Biographical Sketch of Katherine ("Kate") Imogene Bacon Nixon (D'Aleria)

Biographical Database of NAWSA Suffragists, 1890-1920

Biography of Katherine ("Kate") Imogene Bacon Nixon (D'Aleria), 1868-1939

By Dana Bennett, PhD, Reno, Nevada

Born on July 4, 1868, in Chicago, Katherine Imogene Bacon was raised in Princeton, Illinois, by Porter and Adelaide Bacon. Kate Bacon and her mother took the train west to visit her brothers, Edward Lee Bacon and Lucius Allport Blakeslee, who had settled at Humboldt House, Nevada, in the 1870s. Probably through her brothers, she met George Stuart Nixon who had established the First National Bank in nearby Winnemucca in 1886. On January 29, 1887, George Nixon and Kate Bacon married at the Blakeslee home in Humboldt House and settled in Winnemucca. Their only child, Bertram Stuart Nixon, was born there on November 19, 1887.

At the time of their marriage, George Nixon's business success and political influence were accelerating. He served in the 1891 session of the Nevada Legislature and partnered with George Wingfield on profitable mining ventures in the Tonopah/Goldfield rushes of the early 1900s. In 1905, the Nevada Legislature elected George Nixon to serve as U.S. Senator from Nevada. He was re-elected in 1911, but died unexpectedly in 1912.

When the Nixon family moved to Reno in 1906, they were among the wealthiest families in Nevada. From their large mansion overlooking the Truckee River, Kate Nixon hosted and participated in the bridge parties and club meetings that occupied the town's elite women. She was a member of the prestigious Twentieth Century Club and supported the YWCA.

Surviving evidence of her suffrage activity is scant, but it suggests that Nixon remained a suffrage supporter from 1911 to 1920. In early 1912, the local newspaper reported that she co-hosted a reception for the Nevada Equal Franchise Society at the home of prominent suffragist, Lena Norton. But her husband's death greatly curtailed Kate Nixon's movements.

By October 1914, the battle to win the vote for women in Nevada was fully underway. That month, the Nevada Equal Franchise Society invited Jane Addams to speak in Reno, and an exclusive dinner was held in honor of the celebrated guest. Lena Norton served as toastmistress as welcoming speeches were given by some of Reno's most elite citizens, including Kate Nixon.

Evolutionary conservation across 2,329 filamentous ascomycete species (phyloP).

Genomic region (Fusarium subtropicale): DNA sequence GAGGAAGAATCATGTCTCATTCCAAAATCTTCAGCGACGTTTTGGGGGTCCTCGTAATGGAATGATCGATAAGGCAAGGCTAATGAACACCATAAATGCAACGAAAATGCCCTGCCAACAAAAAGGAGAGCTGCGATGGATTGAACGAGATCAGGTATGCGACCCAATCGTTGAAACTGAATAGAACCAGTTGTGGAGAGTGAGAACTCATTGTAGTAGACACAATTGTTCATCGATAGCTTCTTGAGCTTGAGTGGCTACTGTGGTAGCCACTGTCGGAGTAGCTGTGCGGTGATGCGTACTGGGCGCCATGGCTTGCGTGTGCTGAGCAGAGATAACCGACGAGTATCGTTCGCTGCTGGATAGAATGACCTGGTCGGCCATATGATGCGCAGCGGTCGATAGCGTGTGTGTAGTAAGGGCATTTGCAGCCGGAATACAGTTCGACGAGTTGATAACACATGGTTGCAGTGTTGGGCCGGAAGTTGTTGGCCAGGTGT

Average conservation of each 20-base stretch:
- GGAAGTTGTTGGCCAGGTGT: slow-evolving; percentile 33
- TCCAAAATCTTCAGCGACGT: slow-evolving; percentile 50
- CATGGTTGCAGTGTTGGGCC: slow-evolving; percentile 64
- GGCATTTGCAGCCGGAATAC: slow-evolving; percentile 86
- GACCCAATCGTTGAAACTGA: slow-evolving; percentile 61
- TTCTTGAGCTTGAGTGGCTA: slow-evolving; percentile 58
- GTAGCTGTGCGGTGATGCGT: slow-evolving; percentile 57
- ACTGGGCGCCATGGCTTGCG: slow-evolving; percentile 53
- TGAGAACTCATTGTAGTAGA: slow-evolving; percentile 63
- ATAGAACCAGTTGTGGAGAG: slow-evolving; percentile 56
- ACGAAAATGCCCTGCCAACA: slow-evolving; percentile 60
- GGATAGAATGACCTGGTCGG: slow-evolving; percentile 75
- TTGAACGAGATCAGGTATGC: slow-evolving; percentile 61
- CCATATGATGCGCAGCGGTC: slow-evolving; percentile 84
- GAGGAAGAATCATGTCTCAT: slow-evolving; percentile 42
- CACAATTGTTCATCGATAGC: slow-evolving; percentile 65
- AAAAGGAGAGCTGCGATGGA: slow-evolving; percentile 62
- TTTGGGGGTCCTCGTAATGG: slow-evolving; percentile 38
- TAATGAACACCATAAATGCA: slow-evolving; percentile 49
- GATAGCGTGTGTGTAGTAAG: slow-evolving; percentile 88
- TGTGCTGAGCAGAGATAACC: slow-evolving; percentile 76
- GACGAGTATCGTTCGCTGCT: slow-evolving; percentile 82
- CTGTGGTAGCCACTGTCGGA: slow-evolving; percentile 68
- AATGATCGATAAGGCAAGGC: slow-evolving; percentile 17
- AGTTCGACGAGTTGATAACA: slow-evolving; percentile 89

Despite the thin historical record, Nevada's suffrage leader, Anne Martin, credited Kate Nixon with an important public role. Senator Nixon's death had left an extensive estate, including ownership of the local Republican newspaper, the Reno Evening Gazette. Beginning early in 1912 through most of 1913, especially during a critical legislative session, Kate Nixon apparently influenced its editorial stance on woman suffrage. The newspaper published anti-suffrage articles, but it also provided a platform for Martin's weekly report, the "Equal Suffrage News." By November 1913, Senator Nixon's business partner George Wingfield solidified his control of the newspaper, changed editors, and hardened its position against suffrage. The weekly report disappeared.

Senator Nixon left an estate worth hundreds of millions of dollars, in today's value, and Kate Nixon was recognized as "a very capable business woman" who had actively participated in its management. One wonders if she might have quietly financed suffrage activities in Nevada in the same way that her husband had quietly kept the fledgling Nevada Historical Society afloat during its first years. The financial contributions from Nevada's wealthy women to Nevada's suffrage efforts are not yet fully understood.

Nevada women won suffrage in 1914. By 1919, when attention turned to the national suffrage amendment, Kate Nixon's attention had turned to a younger man. She sold the Nixon Mansion (the name by which it is still known over 100 years later) and traveled to California with a musician who claimed to be a Spanish Count. They married in 1920 - she was 30 years his senior - and their tumultuous relationship captivated the press. Apparently, she did not have time to participate in suffrage activities.

In February 1921, Kate's only son was killed in a California car accident and was buried in Reno. Later that year, Kate sold her Nevada holdings and settled in Southern California. Her divorce from the faux Count was finalized in 1924, but the marriage to a foreign national had taken away her U.S. citizenship. She was repatriated by formal petition in 1938. Katherine Imogene Bacon Nixon D'Aleria died suddenly on October 5, 1939, and was cremated in Southern California.


U.S. Federal Census, Naturalization Records, California Death Records,

Daily Appeal (Carson City, Nevada), February 28, 1920.

Nevada State Journal, February 5, 1887; January 15, 2021.

Oakland Tribune, May 6, 1920.

Reno Evening Gazette, April 13, 1912; June 5, 1912; December 10, 1921; October 27, 1939

The Sacramento Bee, November 10, 1913.

Austin E. Hutcheson, ed, "The Story of the Nevada Equal Suffrage Campaign: Memoirs of Anne Martin," University of Nevada Bulletin, 1948

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